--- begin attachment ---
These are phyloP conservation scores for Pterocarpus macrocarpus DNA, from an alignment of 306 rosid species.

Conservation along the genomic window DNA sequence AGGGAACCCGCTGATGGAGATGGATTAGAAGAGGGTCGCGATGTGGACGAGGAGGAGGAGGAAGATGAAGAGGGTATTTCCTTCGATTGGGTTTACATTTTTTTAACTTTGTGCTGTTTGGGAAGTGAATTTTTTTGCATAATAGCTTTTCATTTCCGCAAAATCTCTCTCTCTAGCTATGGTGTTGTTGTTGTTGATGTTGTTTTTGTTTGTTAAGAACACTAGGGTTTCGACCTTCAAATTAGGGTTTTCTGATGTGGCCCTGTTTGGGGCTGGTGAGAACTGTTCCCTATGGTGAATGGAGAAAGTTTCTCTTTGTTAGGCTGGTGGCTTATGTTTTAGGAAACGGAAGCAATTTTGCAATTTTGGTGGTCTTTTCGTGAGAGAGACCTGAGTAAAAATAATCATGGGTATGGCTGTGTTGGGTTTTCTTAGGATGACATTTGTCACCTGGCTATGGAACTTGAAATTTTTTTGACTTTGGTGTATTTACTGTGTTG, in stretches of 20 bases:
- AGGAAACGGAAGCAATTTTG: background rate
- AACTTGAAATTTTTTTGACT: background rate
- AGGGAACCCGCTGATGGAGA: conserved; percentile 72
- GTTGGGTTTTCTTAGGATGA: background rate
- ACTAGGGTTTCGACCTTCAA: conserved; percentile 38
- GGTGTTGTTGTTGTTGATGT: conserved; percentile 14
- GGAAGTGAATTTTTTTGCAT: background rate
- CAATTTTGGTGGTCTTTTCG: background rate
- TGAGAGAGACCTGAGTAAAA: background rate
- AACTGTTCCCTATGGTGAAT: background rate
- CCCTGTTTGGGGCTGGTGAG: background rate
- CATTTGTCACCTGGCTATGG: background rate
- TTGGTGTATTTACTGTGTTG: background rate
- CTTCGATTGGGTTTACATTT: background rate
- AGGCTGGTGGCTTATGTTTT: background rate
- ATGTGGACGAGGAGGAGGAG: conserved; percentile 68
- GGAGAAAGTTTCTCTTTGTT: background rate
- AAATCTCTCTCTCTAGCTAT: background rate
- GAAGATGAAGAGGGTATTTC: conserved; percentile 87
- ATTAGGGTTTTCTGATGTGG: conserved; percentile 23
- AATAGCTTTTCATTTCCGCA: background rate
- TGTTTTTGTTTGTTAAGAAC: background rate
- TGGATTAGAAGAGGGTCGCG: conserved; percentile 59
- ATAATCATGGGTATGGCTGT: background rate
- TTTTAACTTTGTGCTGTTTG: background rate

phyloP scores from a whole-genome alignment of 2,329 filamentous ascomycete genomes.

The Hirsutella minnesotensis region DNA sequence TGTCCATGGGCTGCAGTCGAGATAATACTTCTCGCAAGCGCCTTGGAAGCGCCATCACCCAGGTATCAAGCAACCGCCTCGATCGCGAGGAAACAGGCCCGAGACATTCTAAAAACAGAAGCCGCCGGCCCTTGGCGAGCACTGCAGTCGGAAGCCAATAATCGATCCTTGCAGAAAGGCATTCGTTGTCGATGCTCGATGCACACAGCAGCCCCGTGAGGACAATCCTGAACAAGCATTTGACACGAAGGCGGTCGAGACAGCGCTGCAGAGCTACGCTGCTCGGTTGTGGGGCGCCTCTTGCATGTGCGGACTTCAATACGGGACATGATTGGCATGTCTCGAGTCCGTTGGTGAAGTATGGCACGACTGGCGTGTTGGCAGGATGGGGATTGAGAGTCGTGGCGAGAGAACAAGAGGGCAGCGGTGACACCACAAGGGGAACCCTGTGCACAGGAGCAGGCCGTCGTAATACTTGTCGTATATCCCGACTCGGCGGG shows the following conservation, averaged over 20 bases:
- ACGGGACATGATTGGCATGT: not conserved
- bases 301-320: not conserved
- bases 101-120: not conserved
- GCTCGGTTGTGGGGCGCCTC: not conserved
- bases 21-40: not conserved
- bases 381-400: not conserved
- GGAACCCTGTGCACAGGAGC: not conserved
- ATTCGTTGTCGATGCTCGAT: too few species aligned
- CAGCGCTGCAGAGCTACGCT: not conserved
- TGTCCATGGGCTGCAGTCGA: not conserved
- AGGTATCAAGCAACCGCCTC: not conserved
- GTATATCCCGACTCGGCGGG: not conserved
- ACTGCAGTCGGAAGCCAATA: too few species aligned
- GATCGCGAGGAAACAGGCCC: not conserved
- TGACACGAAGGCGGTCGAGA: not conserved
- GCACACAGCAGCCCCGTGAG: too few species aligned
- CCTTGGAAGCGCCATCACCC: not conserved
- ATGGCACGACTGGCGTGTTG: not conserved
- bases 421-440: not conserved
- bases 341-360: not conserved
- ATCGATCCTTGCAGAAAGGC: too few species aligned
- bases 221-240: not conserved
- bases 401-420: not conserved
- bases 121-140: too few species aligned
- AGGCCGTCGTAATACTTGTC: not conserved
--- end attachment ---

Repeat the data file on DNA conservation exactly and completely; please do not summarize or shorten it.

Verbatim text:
These are phyloP conservation scores for Pterocarpus macrocarpus DNA, from an alignment of 306 rosid species.

Conservation along the genomic window DNA sequence AGGGAACCCGCTGATGGAGATGGATTAGAAGAGGGTCGCGATGTGGACGAGGAGGAGGAGGAAGATGAAGAGGGTATTTCCTTCGATTGGGTTTACATTTTTTTAACTTTGTGCTGTTTGGGAAGTGAATTTTTTTGCATAATAGCTTTTCATTTCCGCAAAATCTCTCTCTCTAGCTATGGTGTTGTTGTTGTTGATGTTGTTTTTGTTTGTTAAGAACACTAGGGTTTCGACCTTCAAATTAGGGTTTTCTGATGTGGCCCTGTTTGGGGCTGGTGAGAACTGTTCCCTATGGTGAATGGAGAAAGTTTCTCTTTGTTAGGCTGGTGGCTTATGTTTTAGGAAACGGAAGCAATTTTGCAATTTTGGTGGTCTTTTCGTGAGAGAGACCTGAGTAAAAATAATCATGGGTATGGCTGTGTTGGGTTTTCTTAGGATGACATTTGTCACCTGGCTATGGAACTTGAAATTTTTTTGACTTTGGTGTATTTACTGTGTTG, in stretches of 20 bases:
- AGGAAACGGAAGCAATTTTG: background rate
- AACTTGAAATTTTTTTGACT: background rate
- AGGGAACCCGCTGATGGAGA: conserved; percentile 72
- GTTGGGTTTTCTTAGGATGA: background rate
- ACTAGGGTTTCGACCTTCAA: conserved; percentile 38
- GGTGTTGTTGTTGTTGATGT: conserved; percentile 14
- GGAAGTGAATTTTTTTGCAT: background rate
- CAATTTTGGTGGTCTTTTCG: background rate
- TGAGAGAGACCTGAGTAAAA: background rate
- AACTGTTCCCTATGGTGAAT: background rate
- CCCTGTTTGGGGCTGGTGAG: background rate
- CATTTGTCACCTGGCTATGG: background rate
- TTGGTGTATTTACTGTGTTG: background rate
- CTTCGATTGGGTTTACATTT: background rate
- AGGCTGGTGGCTTATGTTTT: background rate
- ATGTGGACGAGGAGGAGGAG: conserved; percentile 68
- GGAGAAAGTTTCTCTTTGTT: background rate
- AAATCTCTCTCTCTAGCTAT: background rate
- GAAGATGAAGAGGGTATTTC: conserved; percentile 87
- ATTAGGGTTTTCTGATGTGG: conserved; percentile 23
- AATAGCTTTTCATTTCCGCA: background rate
- TGTTTTTGTTTGTTAAGAAC: background rate
- TGGATTAGAAGAGGGTCGCG: conserved; percentile 59
- ATAATCATGGGTATGGCTGT: background rate
- TTTTAACTTTGTGCTGTTTG: background rate

phyloP scores from a whole-genome alignment of 2,329 filamentous ascomycete genomes.

The Hirsutella minnesotensis region DNA sequence TGTCCATGGGCTGCAGTCGAGATAATACTTCTCGCAAGCGCCTTGGAAGCGCCATCACCCAGGTATCAAGCAACCGCCTCGATCGCGAGGAAACAGGCCCGAGACATTCTAAAAACAGAAGCCGCCGGCCCTTGGCGAGCACTGCAGTCGGAAGCCAATAATCGATCCTTGCAGAAAGGCATTCGTTGTCGATGCTCGATGCACACAGCAGCCCCGTGAGGACAATCCTGAACAAGCATTTGACACGAAGGCGGTCGAGACAGCGCTGCAGAGCTACGCTGCTCGGTTGTGGGGCGCCTCTTGCATGTGCGGACTTCAATACGGGACATGATTGGCATGTCTCGAGTCCGTTGGTGAAGTATGGCACGACTGGCGTGTTGGCAGGATGGGGATTGAGAGTCGTGGCGAGAGAACAAGAGGGCAGCGGTGACACCACAAGGGGAACCCTGTGCACAGGAGCAGGCCGTCGTAATACTTGTCGTATATCCCGACTCGGCGGG shows the following conservation, averaged over 20 bases:
- ACGGGACATGATTGGCATGT: not conserved
- bases 301-320: not conserved
- bases 101-120: not conserved
- GCTCGGTTGTGGGGCGCCTC: not conserved
- bases 21-40: not conserved
- bases 381-400: not conserved
- GGAACCCTGTGCACAGGAGC: not conserved
- ATTCGTTGTCGATGCTCGAT: too few species aligned
- CAGCGCTGCAGAGCTACGCT: not conserved
- TGTCCATGGGCTGCAGTCGA: not conserved
- AGGTATCAAGCAACCGCCTC: not conserved
- GTATATCCCGACTCGGCGGG: not conserved
- ACTGCAGTCGGAAGCCAATA: too few species aligned
- GATCGCGAGGAAACAGGCCC: not conserved
- TGACACGAAGGCGGTCGAGA: not conserved
- GCACACAGCAGCCCCGTGAG: too few species aligned
- CCTTGGAAGCGCCATCACCC: not conserved
- ATGGCACGACTGGCGTGTTG: not conserved
- bases 421-440: not conserved
- bases 341-360: not conserved
- ATCGATCCTTGCAGAAAGGC: too few species aligned
- bases 221-240: not conserved
- bases 401-420: not conserved
- bases 121-140: too few species aligned
- AGGCCGTCGTAATACTTGTC: not conserved